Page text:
The book is excellently paced and the inevitable lull towards the end is countered by a brilliant ending.

Narrator Steven Pacey is a natural fit, his pronunciation of Swedish terms and locations is spot on and never feels forced. His characters are thought out and consistent, and his pacing is on key with the story. A brief note should be mentioned for the translator as at no point does this feel like a work that was originally written in another language.

This is not a book for the young adult market as could be inferred. Instead it is a blend of Scandinavian Thrillers and Stephen King's early horror efforts. One of the best vampire stories I have ever read.

1 of 1 people found this review helpful

  • The Legend of Sleepy Hollow

  • By: Washington Irving
  • Narrated by: Tom Mison
  • Length: 1 hr and 15 mins
  • Unabridged
  • Overall
    4 out of 5 stars 855
  • Performance
    4 out of 5 stars 774
  • Story
    3.5 out of 5 stars 776

Tim Mison, star of the hit Fox series Sleepy Hollow, narrates the classic Washington Irving short story. In the secluded Dutch territory of Sleepy Hollow, nebbish schoolmaster Ichabod Crane competes with the town hero for the hand of Katrina Van Tassel, the 18-year-old daughter and sole child of a wealthy farmer. As Crane leaves a party at the Van Tassel's farm one autumn evening, he is pursued by the Headless Horseman, an apparition said to be the ghost of a Hessian trooper snuffed out by a stray cannonball.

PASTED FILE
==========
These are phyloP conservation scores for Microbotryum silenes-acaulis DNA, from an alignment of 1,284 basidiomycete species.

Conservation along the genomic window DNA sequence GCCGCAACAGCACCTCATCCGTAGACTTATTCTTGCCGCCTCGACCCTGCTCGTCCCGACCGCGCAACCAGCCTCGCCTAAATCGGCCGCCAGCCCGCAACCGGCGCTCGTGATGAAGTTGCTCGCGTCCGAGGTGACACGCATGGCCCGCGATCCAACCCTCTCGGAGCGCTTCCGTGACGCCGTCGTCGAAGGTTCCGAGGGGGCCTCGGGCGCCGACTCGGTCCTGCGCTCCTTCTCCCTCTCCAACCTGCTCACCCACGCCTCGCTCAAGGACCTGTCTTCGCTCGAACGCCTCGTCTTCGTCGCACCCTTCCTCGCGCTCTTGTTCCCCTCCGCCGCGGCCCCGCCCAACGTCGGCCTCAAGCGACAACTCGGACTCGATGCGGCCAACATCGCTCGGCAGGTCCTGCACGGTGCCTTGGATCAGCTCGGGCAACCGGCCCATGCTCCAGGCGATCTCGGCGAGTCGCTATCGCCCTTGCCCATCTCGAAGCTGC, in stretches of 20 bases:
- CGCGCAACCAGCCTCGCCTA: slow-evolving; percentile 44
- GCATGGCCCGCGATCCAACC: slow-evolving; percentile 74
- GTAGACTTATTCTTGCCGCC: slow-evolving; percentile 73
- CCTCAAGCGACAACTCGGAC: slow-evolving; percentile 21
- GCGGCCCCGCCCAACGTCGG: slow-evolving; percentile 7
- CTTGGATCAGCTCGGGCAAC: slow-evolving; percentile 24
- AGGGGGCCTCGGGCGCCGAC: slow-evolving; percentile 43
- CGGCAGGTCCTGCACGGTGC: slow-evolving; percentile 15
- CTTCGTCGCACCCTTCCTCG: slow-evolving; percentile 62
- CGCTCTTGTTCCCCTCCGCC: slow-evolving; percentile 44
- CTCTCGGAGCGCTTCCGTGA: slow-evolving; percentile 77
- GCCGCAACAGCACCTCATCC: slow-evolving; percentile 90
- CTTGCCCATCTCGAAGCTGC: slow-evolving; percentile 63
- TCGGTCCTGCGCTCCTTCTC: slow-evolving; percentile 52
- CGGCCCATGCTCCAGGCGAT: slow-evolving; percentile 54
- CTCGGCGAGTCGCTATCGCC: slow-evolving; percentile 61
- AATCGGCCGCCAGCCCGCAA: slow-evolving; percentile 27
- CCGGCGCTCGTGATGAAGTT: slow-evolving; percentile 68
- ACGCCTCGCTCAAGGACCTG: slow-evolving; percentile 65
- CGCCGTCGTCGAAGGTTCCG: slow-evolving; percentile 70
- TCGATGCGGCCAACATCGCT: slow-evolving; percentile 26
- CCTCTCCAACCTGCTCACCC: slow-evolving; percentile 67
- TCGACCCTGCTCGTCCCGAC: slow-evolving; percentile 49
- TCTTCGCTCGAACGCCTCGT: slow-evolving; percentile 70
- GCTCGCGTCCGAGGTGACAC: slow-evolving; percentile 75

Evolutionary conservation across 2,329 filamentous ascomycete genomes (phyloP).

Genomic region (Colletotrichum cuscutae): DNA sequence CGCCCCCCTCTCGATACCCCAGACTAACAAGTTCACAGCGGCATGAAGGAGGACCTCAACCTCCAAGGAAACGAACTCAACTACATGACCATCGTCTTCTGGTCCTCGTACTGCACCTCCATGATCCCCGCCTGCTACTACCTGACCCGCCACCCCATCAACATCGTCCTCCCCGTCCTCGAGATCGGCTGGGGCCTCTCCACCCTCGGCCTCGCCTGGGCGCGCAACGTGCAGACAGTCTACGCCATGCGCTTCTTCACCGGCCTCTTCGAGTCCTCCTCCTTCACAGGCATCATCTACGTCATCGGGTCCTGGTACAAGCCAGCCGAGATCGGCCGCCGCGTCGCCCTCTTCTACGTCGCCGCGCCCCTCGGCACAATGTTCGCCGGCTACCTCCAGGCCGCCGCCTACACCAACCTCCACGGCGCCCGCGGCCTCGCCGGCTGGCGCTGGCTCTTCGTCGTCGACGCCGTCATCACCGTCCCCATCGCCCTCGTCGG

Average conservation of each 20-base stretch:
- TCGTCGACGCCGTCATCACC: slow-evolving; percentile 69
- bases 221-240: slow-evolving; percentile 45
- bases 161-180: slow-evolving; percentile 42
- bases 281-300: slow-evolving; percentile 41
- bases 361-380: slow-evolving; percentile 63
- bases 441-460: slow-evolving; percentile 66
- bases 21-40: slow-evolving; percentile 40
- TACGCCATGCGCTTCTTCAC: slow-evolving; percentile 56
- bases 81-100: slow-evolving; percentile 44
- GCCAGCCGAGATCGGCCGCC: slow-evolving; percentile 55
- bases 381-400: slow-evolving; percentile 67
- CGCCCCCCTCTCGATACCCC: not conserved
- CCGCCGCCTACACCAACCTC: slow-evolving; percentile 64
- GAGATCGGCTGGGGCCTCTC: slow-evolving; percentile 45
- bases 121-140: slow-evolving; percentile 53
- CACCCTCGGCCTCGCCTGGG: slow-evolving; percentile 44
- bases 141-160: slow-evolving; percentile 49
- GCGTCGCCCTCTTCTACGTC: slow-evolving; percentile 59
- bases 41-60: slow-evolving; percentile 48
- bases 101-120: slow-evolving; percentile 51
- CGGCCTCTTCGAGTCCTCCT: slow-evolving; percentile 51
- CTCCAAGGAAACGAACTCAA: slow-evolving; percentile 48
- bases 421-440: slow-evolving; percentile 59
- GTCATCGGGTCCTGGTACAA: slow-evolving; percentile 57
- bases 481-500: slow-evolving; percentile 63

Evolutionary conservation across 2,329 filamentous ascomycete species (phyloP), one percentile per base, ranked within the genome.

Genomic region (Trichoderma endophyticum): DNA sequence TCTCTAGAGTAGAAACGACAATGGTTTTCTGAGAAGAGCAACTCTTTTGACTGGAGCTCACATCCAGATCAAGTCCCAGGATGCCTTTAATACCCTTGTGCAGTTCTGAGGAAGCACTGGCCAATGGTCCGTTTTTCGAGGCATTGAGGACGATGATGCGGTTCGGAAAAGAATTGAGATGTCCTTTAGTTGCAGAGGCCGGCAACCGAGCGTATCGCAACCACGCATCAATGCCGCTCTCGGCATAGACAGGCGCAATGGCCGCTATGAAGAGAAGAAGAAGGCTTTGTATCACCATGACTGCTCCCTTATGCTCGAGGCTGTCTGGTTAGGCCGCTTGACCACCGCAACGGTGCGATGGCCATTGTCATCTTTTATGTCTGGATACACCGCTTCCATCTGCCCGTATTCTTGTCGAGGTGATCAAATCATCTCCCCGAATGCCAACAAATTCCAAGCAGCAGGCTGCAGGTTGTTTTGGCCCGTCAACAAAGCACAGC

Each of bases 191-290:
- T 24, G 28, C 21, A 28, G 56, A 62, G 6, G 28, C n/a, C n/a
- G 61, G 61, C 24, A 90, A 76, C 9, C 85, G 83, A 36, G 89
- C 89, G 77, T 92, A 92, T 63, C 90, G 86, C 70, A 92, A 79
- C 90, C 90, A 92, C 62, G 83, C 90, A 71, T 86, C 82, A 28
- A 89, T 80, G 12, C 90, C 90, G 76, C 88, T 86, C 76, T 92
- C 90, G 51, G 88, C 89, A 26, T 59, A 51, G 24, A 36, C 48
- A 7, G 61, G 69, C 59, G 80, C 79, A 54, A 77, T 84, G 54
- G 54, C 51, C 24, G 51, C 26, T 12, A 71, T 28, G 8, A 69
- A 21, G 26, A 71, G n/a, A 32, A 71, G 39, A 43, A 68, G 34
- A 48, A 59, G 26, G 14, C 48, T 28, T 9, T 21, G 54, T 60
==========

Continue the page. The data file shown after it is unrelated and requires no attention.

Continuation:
• 5 out of 5 stars
  • First time hearing it...

  • By Denise S on 06-03-15

A Gay Dutch Slice of 18th Century America

Overall
3 out of 5 stars
Performance
5 out of 5 stars
Story
2 out of 5 stars

Reviewed: 29-04-15

The Legend of Sleepy Hollow isn't the horror short I thought it would be. Considering all the adaptations that have been made there were certain preconceptions. Instead I found a run of the mill old world'y love story, with a brief scare at the end - that turns out not to be a scare anyway.

The language used is antiquated and Irving has a panache for reminding the reader that the story revolves around the Dutch settlers in America and how strange their ways are. The narration squashes this well however and helps the story move along quicker than if you were reading it yourself.

It is nice to understand the origins of something so well known, if only to say how naff it is.

3 of 5 people found this review helpful

  • Dune Messiah

  • By: Frank Herbert
  • Narrated by: Scott Brick, Katherine Kellgren, Euan Morton, and others
  • Length: 8 hrs and 57 mins
  • Unabridged
  • Overall
    4 out of 5 stars 1,234
  • Performance
    4.5 out of 5 stars 916
  • Story
    4 out of 5 stars 915

The second Dune installment explores new developments on the planet Arrakis, with its intricate social order and strange, threatening environment. Dune Messiah picks up the story of the man known as Muad'Dib, heir to a power unimaginable, bringing to fruition an ambition of unparalleled scale: the centuries-old scheme to create a superbeing who reigns not in the heavens but among men. But the question is: DO all paths of glory lead to the grave?

  • 5 out of 5 stars
  • Great Book, Great readers

  • By Anonymous User on 12-03-08

An Excellent, Albeit Brief, Continuation of Dune